Hurricanes Matthew and Florence are disasters that just won't quit. The flood waters from the two extraordinary storms receded long ago. But for some people who suffered through the historically high water, the recovery hasn't even begun. How can that be? And how do we improve?
Stories in Sunday's Observer documented the struggles of many residents whose lives were shattered by the flooding from the two hurricanes that dumped unprecedented amounts of rain on this region, causing rivers to rise far above levels ever seen and into neighborhoods that had never been considered flood-prone. For thousands of homeowners and businesses, the damage was compounded by the fact that they had no flood insurance, because there was no recent record of floodwaters rising to the elevations we saw in each of the storms.
The extensive damage has sent state and federal officials back to the drawing boards, remaking the flood-zone maps that have long been used to determine where flood insurance was necessary. The flooding from Matthew and Florence will — or should, anyway — profoundly affect future development patterns, zoning maps, even how roads, bridges and other infrastructure are built.
The decisions are rooted in the belief of many government officials — including Gov. Roy Cooper — that this is our "new normal." Most climate scientists concur with that assessment. ...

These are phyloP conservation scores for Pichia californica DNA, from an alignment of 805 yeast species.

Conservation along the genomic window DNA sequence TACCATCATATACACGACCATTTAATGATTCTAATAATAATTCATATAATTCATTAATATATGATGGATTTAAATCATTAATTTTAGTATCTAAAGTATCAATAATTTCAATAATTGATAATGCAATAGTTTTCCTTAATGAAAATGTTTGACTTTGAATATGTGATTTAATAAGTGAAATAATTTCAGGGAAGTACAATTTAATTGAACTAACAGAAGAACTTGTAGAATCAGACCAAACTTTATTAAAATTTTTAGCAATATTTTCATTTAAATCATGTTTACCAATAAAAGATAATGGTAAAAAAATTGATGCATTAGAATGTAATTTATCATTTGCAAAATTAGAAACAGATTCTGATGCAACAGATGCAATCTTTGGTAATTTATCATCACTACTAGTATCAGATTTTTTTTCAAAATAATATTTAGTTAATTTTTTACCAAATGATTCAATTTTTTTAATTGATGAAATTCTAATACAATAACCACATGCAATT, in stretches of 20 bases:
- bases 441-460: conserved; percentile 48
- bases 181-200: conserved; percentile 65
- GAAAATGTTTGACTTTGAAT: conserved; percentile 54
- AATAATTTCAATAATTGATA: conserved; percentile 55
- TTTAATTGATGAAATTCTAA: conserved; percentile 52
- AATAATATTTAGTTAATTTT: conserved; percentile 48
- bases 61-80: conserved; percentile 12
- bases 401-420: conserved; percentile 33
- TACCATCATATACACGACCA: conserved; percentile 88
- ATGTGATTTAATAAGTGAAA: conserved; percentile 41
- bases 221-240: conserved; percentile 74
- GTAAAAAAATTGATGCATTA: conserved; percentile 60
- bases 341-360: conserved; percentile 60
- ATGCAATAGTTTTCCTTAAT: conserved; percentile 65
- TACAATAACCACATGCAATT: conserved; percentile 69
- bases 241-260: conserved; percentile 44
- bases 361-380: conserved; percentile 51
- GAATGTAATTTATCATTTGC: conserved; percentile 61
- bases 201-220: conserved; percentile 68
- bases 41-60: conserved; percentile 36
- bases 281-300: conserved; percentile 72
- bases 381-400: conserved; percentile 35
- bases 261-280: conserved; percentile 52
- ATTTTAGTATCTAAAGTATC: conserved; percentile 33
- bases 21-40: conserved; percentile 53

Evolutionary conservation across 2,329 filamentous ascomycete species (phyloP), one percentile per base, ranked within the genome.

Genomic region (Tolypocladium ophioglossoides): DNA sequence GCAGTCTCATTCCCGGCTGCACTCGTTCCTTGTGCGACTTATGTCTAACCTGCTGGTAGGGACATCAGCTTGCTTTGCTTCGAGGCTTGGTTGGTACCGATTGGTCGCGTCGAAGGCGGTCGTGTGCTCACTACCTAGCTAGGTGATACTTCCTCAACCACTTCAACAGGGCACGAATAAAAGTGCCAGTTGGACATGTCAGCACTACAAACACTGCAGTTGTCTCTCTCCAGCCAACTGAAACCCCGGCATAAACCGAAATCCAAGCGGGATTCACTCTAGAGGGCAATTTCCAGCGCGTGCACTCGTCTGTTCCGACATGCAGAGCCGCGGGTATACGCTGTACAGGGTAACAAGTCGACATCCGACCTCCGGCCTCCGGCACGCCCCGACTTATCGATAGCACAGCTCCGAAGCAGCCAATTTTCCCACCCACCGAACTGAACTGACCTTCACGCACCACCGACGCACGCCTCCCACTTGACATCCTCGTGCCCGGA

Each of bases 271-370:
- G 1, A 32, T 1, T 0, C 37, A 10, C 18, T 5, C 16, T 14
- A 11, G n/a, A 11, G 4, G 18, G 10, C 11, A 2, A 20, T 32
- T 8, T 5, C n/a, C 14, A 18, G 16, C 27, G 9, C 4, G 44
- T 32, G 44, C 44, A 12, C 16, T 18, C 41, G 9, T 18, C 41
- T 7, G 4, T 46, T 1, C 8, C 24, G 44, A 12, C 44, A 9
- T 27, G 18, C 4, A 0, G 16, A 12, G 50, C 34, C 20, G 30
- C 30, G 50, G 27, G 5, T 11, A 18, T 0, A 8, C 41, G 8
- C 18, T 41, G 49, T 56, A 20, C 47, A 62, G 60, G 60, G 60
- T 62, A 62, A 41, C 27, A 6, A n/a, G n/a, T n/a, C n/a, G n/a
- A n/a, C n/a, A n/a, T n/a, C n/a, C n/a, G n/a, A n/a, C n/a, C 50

It's 29 months since Matthew's floodwaters receded, and people who live in Fayetteville's Hollywood Heights neighborhood are still waiting for funding from the federal Hazard Mitigation Grant Program, which buys out homes in flood zones or elevates them. Federal funding hasn't yet been released, although a few applications for buyouts are expected to be approved soon. Other aid has been held up at the state level, where there was simply no bureaucracy that had the staffing or training to cope with such a massive flooding event. State officials say they are making progress.
State officials point fingers of blame at the federal government's disaster-assistance bureaucracy, and federal officials point back at the state, saying, for example, that North Carolina has a long track record of being slow to spend grants from the federal Department of Housing and Urban Development. From what we can see, both can fairly be assessed some of the blame.
But if there are still delays in aid for Hurricane Matthew recovery, what does that mean for the victims of Hurricane Florence, which swamped this region just over six months ago? It likely means more lengthy delays, because neither federal nor state disaster-recovery systems are built for the extensive damage we've seen in the past two or three years across the country.
What needs to change? Plenty. It begins with building state and federal disaster-response systems that are muscular enough to get the job done in a reasonable amount of time. They need more money, and it's clear that more extensive relief funding needs to be banked up. And then we need a big effort, in North Carolina and across the Southeast, to take preventive action that will build our flood resilience.